Like the Greeks, the ancient Chinese had also sought peace through sports. Party Secretary of Beijing Sport University Cao Weidong mentioned how sports in ancient China originated from the ancient aristocratic education system and then evolved into a holistic school comprised of medicine, healthcare, and morality. The Chinese values of peace and moderation are spiritually akin to the Olympic values of solidarity and friendship.
Both ancient Chinese and Greeks held music and education in high regard. Professor Li Wentang of the Department of Literature and History of the Chinese Academy of Governance said Confucius and Plato, the epitome of wisdom in ancient China and Greece respectively, both deemed musical education to be an important element in producing citizens or aristocrats with a moral personality and spirit of harmony. The central doctrine of Confucianism was the virtue of ren – love and benevolence, which was similar to the Greek philosophy of stoicism as well as Christian morality. They all have their roots in a tradition that valued fraternity.
The culture of music and rituals were common threads between ancient China and Greece. Xie Maosong, a researcher at the China Institute for Innovation and Development Strategy, said rituals and a music culture reflected the shared pursuits of the Chinese and Greeks: virtue, inner peace, and harmony.
Beijing Language and Culture University professor Chen Rongnü compared archery in China, which evolved from the early hunter-gatherer lifestyle into a way of training and education for a person to reach physical and moral perfection, to competitive sports in ancient Greece, which also served to produce ideal citizens with “a healthy mind in a healthy body.”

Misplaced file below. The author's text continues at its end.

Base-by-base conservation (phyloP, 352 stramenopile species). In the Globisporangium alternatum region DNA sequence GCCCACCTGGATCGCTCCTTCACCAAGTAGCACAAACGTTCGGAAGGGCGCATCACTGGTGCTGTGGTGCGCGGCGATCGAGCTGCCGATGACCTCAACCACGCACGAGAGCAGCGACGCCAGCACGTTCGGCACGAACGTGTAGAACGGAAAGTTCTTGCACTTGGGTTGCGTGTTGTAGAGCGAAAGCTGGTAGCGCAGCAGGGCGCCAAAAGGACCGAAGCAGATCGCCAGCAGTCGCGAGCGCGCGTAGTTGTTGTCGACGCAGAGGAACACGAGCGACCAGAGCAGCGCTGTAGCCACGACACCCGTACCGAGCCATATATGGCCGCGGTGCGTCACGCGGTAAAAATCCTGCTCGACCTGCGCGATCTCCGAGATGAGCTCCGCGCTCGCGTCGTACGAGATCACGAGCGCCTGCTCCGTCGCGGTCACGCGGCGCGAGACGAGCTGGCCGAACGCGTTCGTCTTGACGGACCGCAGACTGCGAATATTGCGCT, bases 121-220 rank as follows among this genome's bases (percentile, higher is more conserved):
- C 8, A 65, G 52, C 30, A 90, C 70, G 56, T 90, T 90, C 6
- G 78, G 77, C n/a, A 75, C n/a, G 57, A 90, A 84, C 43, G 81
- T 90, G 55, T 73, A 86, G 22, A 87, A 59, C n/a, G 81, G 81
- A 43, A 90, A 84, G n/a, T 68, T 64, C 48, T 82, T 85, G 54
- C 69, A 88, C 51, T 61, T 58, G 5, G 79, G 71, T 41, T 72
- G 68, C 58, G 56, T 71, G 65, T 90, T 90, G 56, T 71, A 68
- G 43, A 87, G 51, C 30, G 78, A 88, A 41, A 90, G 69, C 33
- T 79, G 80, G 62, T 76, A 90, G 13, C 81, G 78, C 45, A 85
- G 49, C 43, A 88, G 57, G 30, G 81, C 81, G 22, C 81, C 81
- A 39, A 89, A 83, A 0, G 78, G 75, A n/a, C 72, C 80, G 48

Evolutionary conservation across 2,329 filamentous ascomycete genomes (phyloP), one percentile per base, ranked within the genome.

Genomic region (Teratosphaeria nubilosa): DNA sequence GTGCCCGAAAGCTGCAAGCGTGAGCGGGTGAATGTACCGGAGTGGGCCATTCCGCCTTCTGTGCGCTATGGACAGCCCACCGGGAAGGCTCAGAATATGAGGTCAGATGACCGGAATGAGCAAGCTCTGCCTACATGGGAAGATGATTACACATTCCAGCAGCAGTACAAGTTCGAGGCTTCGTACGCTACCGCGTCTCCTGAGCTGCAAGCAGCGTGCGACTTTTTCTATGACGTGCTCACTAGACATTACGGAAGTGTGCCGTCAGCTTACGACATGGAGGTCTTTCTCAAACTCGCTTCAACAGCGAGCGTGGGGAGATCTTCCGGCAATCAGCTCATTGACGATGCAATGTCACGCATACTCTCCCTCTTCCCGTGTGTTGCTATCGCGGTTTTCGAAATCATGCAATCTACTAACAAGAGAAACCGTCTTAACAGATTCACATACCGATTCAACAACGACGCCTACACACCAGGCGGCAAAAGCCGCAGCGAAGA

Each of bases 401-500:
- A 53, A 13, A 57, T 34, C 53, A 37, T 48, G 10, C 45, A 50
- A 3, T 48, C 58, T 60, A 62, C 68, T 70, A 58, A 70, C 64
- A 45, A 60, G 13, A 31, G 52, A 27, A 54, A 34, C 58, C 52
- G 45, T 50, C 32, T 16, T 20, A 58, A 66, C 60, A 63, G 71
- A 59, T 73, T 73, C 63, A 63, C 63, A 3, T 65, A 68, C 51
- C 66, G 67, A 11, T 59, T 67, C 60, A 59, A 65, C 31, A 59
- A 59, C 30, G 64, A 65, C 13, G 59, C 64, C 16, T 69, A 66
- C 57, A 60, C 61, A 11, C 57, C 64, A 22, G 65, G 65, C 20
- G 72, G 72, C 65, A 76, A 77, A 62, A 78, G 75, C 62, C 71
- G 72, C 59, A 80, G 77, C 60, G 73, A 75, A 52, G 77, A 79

Greek Studies in China
Despite the geographical distance, China’s interest in Greek culture goes way back. Elements, the mathematical treatise by Greek mathematician Euclid, said to have been published in 300 B.C., was translated into Chinese and published in the early 17th century.
After the May Fourth Movement, an intellectual revolution and socio-political reform movement in China in 1919, Greek or Hellenic studies gained considerable importance in Chinese academia. In the 1990s, the complete works of the Greek philosopher Aristotle were published in Chinese, which marked the beginning of a new era in China’s Hellenic studies. After entering the new millennium, Greek classics became more popular. A milestone of this period was the translation of the complete works of another renowned Greek philosopher, Plato, in Chinese, together with annotations. The past 20 years have seen further development in China’s Hellenic studies, in both research and translations. For example, the Classici et Commentarii, an academic book series including over 600 books, has about two thirds devoted to Hellenic studies or translations. The series makes many new sources on ancient Greek studies available to scholars as well as young students.
Another milestone for Greek studies in China is the founding of the Center for Classical Civilization at Renmin University of China in 2010. It was the first in China to give systematic lectures in the ancient Greek language and on Greek classics. Through the years, the center has been publishing academic books and journals and training students pursuing higher education.
Over the years, more and more young Chinese have grown interested in Greek antiquity and learned its language, literature, and culture. They continue to connect China and Greece, the East and the West.